|Generic Assembler? firstname.lastname@example.org (Chris Williams) (2005-02-28)|
|Re: Generic Assembler? email@example.com (Randy) (2005-02-28)|
|Re: Generic Assembler? firstname.lastname@example.org (glen herrmannsfeldt) (2005-03-01)|
|Re: Generic Assembler? email@example.com (Vidar Hokstad) (2005-03-04)|
|Date:||28 Feb 2005 19:51:27 -0500|
|Organization:||Rice University, Houston, TX|
|Posted-Date:||28 Feb 2005 19:51:27 EST|
Chris Williams wrote:
> I have started work (i.e. research and structure-creating algorithms)
> on a compiler that is intended to work solely as a scripted
> preprocessor--preprocessing the source code in levels based on
> symbological and structural definitions, then translating that into a
> lower level format via scripting. This process would be repeated for
> varying layers of languages, with the output of each being fed into
> the next layer.
> C ruleset -> Generic Assembler Language -> Platform Assembler -> Bytes
> -> Object File
> Also kindly note that I have never created a compiler and am only on
> about page 14 of the Dragon Book, so...be gentle.
> Thank you,
> Chris Williams
Check out the Architecture-Neutral Distribution Format (ANDF)
project's web page. ANDF was a serious and well funded attempt from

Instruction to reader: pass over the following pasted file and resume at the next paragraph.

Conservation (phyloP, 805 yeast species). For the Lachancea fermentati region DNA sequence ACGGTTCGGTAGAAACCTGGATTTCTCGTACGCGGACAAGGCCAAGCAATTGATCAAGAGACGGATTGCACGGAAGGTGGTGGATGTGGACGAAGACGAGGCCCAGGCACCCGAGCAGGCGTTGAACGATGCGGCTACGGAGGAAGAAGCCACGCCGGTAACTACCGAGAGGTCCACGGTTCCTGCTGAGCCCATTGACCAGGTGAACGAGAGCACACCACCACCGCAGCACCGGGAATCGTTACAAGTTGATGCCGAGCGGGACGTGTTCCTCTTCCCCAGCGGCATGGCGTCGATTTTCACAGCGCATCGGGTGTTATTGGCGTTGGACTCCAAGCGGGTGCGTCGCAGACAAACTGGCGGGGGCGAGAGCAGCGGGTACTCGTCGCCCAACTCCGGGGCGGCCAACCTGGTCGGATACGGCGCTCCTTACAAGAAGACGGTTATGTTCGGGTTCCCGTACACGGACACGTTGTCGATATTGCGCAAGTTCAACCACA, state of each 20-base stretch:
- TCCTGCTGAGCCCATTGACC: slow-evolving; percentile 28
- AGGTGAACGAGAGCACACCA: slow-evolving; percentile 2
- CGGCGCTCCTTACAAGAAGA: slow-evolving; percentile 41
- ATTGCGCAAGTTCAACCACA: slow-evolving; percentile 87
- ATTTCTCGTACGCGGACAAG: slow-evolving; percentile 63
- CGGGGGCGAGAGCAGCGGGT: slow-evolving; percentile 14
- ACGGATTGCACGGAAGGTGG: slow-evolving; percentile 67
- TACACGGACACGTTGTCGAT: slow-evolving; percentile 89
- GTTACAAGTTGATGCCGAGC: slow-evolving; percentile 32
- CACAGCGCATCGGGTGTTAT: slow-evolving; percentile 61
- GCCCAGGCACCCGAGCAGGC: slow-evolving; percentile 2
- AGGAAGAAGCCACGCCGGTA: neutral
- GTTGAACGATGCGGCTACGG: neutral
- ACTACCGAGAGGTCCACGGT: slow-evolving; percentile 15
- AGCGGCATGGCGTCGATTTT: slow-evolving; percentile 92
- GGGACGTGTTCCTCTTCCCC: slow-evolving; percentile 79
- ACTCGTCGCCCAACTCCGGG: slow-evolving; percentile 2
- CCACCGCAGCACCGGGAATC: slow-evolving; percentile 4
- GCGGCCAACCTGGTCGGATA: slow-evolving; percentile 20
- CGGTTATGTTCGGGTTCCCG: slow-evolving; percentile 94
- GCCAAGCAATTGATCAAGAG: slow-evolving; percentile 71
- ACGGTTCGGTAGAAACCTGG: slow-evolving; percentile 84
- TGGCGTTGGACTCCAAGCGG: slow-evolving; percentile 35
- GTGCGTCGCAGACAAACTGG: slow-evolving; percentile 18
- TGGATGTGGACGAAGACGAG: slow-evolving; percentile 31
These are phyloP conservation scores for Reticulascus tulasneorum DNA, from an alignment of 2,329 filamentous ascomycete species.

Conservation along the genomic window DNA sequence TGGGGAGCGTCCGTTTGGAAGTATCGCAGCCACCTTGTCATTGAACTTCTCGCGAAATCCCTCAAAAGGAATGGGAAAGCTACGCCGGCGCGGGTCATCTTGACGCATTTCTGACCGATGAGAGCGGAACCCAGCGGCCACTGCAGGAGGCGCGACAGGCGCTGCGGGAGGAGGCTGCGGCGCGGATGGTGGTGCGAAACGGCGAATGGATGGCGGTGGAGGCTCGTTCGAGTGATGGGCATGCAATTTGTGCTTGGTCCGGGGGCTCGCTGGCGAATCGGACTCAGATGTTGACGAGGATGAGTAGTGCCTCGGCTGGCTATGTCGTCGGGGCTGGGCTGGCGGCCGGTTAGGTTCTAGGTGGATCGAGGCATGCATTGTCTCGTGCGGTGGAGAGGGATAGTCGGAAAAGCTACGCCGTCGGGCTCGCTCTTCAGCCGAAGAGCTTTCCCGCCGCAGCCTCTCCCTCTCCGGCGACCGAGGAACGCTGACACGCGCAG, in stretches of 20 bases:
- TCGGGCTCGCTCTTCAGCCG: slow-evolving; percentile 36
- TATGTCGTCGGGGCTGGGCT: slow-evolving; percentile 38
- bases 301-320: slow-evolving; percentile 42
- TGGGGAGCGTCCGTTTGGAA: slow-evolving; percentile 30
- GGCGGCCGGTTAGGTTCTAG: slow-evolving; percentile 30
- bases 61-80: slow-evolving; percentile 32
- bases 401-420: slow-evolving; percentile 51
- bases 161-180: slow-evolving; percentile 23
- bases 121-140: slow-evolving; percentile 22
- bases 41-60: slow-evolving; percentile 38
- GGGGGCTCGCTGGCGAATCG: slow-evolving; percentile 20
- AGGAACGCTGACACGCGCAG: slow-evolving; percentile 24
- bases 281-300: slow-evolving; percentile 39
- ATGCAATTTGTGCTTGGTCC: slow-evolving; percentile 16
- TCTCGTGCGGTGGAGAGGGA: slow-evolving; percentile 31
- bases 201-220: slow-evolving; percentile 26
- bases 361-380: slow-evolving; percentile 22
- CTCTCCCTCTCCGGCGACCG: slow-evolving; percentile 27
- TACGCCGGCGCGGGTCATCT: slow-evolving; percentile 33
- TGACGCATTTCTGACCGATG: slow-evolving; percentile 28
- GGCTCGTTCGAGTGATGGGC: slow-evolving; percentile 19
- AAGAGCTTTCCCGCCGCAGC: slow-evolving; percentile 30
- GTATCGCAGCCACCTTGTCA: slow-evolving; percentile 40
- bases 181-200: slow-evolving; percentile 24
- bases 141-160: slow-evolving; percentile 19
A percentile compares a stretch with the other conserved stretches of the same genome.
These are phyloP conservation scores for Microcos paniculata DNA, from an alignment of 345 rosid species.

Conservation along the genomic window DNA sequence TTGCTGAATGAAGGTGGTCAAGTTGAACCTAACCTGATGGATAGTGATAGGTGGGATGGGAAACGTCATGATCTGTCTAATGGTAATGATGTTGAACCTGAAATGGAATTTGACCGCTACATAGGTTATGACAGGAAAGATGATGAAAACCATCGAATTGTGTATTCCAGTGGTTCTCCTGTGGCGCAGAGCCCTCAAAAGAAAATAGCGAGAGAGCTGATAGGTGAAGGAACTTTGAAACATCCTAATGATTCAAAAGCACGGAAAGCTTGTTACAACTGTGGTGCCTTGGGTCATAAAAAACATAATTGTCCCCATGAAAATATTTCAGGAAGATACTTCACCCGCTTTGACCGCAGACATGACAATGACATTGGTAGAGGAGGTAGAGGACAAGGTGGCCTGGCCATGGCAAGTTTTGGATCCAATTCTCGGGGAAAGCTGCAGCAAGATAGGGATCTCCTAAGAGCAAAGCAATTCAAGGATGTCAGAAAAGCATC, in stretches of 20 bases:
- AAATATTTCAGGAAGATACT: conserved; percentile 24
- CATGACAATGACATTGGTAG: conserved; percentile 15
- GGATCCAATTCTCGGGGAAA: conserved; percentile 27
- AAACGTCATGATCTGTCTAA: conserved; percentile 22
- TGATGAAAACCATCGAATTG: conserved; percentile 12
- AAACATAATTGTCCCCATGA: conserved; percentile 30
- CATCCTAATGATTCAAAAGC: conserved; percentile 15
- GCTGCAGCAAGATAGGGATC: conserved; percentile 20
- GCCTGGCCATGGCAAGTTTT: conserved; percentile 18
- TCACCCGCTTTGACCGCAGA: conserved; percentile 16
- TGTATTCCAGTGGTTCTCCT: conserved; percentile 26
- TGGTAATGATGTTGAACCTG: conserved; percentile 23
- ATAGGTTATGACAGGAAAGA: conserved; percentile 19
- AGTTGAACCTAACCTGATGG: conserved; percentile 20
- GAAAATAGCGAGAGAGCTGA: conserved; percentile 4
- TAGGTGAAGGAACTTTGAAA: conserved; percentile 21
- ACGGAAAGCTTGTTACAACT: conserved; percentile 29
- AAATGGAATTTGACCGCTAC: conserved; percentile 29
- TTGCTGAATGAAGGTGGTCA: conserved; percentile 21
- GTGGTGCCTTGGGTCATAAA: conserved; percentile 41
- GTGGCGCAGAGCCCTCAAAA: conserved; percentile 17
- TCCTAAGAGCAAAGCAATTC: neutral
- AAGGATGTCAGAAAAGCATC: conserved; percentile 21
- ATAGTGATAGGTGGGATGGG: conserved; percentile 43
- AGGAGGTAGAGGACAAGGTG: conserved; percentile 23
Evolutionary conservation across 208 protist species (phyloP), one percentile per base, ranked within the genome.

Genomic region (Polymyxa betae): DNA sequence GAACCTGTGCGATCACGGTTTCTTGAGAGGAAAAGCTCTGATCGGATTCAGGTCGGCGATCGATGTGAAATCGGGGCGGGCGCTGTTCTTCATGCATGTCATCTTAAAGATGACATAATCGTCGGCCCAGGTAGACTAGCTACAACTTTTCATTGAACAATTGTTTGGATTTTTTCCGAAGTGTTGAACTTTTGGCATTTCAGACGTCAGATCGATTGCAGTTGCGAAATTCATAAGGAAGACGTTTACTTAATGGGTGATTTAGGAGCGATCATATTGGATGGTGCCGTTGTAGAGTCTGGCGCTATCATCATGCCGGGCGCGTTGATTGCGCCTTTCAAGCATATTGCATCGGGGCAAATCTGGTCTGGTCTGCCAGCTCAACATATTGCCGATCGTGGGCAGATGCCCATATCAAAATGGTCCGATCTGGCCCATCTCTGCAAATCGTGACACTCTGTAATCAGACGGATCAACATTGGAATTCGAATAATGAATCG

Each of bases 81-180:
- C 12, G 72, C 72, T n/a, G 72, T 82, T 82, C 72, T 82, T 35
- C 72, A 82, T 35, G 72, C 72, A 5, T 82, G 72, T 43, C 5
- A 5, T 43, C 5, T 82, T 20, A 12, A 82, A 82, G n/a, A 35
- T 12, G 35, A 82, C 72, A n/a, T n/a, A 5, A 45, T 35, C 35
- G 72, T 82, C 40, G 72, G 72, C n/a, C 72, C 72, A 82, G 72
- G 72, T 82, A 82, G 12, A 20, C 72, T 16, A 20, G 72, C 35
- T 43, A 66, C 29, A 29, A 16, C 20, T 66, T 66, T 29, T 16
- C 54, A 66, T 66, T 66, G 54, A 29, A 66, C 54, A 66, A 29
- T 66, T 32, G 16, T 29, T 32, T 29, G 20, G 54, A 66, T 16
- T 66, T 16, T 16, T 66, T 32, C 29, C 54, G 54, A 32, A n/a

about 1990 that sought to create a generic object file format that
would be portable onto many CPU/OS architectures while preserving
optimization. Commercially, it did not succeed.
You'll want to learn its lessons.
BTW, GCC's RTL is somewhat similar to a generic assembly language.
It's an Intermediate Representation (IR) language derived from the
compiler's Abstract Syntax Trees that is further optimized before
being translated into the target assembly. The design of RTL and the
process used by GCC to do this translation may be of interest to you.
LCC is another easily retargetable C compiler which also generates
assembly portably. It's smaller and more comprehensible than GCC, so
it may be more accessible to you:
Here are two interesting threads from 2004 and 1997 on generic assemblers:
Here's a generic assembler project on Sourceforge:
Randy Crawford http://www.ruf.rice.edu/~rand rand AT rice DOT edu
[ANDF is the most recent in a long line of projects generally known as
UNCOLs, attempts to make a universal intermediate language. They all
failed. If you constrain your source and target languages enough you
can get them to work, but the more general you try to get, the faster
you run into heat death. -John]
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